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Paper: Gas Flows in Galactic Centre Environments: Cloud Evolution and Star Formation in the Central Molecular Zone
Volume: 528, New Horizons in Galactic Center Astronomy and Beyond
Page: 67
Authors: Petkova, M. A.; Diederik Kruijssen, J. M.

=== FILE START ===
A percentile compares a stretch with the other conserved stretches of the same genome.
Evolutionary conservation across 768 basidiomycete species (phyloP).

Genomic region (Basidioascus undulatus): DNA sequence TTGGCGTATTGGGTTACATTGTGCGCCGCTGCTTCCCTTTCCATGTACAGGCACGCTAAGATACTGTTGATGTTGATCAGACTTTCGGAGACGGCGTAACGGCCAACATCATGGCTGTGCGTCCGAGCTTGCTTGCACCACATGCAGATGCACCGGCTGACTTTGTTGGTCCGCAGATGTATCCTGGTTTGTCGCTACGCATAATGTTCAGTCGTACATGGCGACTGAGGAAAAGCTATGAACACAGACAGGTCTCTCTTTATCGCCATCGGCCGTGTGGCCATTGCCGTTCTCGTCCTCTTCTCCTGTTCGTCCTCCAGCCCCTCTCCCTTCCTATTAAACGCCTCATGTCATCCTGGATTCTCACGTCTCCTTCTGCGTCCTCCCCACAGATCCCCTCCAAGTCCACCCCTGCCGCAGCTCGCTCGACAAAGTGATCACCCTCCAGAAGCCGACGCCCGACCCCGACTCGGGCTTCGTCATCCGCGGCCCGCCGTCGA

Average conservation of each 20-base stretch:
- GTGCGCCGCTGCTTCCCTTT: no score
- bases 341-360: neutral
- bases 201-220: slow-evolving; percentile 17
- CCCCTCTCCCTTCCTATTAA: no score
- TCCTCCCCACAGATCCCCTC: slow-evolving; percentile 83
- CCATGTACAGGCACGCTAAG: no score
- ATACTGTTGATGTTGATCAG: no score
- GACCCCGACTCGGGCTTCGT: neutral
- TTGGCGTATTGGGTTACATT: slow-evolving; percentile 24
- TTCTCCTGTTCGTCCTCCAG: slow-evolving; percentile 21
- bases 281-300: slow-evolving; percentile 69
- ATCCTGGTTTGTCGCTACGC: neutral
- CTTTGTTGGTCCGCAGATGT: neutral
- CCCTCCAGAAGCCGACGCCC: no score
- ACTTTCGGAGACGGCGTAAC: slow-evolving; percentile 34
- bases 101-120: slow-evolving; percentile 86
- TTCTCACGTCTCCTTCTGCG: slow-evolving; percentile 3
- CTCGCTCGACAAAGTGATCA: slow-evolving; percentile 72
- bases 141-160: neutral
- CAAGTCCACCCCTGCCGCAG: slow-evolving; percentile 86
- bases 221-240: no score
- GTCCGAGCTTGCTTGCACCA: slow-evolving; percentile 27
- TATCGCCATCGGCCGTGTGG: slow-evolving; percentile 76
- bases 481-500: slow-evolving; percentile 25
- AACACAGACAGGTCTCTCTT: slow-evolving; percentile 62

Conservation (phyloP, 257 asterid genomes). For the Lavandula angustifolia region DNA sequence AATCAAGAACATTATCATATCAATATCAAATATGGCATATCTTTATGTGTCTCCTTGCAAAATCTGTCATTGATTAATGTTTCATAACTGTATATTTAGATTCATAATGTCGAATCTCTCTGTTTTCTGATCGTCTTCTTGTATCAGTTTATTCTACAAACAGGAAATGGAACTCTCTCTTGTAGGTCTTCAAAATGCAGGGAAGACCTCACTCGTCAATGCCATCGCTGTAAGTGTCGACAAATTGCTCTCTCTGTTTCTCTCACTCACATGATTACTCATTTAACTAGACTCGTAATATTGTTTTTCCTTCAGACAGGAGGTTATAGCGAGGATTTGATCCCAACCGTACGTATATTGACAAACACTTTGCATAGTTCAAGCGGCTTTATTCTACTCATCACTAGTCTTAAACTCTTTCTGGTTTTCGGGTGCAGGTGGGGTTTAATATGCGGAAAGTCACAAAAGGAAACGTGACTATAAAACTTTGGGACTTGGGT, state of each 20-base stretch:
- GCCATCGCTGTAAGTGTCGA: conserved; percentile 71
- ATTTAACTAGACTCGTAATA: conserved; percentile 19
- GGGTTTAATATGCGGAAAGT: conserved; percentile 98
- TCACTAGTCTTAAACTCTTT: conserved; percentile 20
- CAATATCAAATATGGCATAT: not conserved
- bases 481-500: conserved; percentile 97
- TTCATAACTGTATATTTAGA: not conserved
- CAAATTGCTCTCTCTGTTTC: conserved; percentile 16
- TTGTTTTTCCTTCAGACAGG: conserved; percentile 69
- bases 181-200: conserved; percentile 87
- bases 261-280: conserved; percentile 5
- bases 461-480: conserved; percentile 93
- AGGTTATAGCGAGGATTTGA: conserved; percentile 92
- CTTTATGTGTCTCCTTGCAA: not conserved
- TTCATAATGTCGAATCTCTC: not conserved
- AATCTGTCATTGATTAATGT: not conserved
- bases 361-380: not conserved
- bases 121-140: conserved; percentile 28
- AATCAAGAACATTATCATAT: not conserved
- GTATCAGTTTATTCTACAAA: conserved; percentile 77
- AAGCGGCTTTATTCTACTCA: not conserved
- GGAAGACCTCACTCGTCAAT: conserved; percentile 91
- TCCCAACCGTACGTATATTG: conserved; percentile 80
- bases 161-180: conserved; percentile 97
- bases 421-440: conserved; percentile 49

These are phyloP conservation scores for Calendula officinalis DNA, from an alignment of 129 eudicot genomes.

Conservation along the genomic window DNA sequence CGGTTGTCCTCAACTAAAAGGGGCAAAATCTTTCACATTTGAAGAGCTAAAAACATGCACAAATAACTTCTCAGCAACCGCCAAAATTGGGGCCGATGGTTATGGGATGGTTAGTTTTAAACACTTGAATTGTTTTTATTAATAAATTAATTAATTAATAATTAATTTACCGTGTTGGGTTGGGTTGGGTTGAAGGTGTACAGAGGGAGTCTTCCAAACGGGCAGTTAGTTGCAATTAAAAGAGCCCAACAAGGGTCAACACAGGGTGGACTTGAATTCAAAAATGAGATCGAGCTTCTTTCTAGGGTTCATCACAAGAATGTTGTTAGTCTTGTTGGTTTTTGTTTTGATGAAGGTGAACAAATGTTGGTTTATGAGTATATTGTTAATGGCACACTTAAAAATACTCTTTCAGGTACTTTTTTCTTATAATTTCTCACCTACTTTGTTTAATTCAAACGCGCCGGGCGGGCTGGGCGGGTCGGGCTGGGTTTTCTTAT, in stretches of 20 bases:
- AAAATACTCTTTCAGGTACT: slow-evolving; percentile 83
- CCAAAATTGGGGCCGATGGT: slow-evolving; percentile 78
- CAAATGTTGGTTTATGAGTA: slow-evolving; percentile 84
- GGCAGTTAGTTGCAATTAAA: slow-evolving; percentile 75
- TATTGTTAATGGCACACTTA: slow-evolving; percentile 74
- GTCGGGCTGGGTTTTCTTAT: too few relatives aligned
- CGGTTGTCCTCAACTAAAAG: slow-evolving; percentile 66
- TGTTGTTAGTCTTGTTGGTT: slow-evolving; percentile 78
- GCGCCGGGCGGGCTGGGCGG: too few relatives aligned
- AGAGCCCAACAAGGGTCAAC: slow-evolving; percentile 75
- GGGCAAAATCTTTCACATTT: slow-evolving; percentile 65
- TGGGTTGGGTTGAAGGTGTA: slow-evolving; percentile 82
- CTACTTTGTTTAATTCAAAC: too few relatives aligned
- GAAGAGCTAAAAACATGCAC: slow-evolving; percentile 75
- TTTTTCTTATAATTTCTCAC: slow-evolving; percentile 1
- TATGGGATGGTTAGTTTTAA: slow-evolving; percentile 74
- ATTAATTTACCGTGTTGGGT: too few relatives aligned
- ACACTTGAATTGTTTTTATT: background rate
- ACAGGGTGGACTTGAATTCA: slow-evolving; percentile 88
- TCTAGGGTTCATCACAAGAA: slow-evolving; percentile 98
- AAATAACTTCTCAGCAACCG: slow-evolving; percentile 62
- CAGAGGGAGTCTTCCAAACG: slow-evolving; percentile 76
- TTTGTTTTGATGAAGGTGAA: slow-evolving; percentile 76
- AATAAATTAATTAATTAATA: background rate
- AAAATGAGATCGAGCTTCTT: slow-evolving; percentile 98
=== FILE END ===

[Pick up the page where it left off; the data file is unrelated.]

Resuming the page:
Abstract: The Central Molecular Zone (CMZ; the central 500 pc of the Galaxy) is the most extreme star-forming environment in the Milky Way in terms of gas pressures, densities, temperatures, and dynamics. It acts as a critical test bed for developing star formation theories applicable to the (high-redshift-like) conditions under which most stars in the Universe formed. We present a set of numerical simulations of molecular clouds orbiting on the 100-pc stream that dominates the molecular gas reservoir of the CMZ, with the goal of characterising their morphological and kinematic evolution in response to the external gravitational potential and their eccentric orbital motion. These simulations capture the evolution of single clouds in a strong and plausibly dominant background potential. We find that the evolution of the clouds is closely coupled to the orbital dynamics and their arrival on the 100-pc stream marks a transformative event in their lifecycle. The clouds' sizes, aspect ratios, position angles, filamentary structure, column densities, velocity dispersions, line-of-sight velocity gradients, angular momenta, and overall kinematic complexity are controlled by the background potential and their passage through the orbit's pericentre. We compare these predictions of our simulations to observations of clouds on the Galactic Centre ‘dust ridge’ and find that the inclusion of galactic dynamics naturally reproduces a surprisingly wide variety of key observed morphological and kinematic features. We argue that the accretion of gas clouds onto the central regions of galaxies, where the rotation curve turns over and the tidal field becomes fully compressive, is likely to lead to their collapse and associated star formation. This can generate an evolutionary progression of cloud collapse with a common zero point. Together, these processes may naturally give rise to the synchronised starbursts observed in numerous (extra)galactic nuclei.
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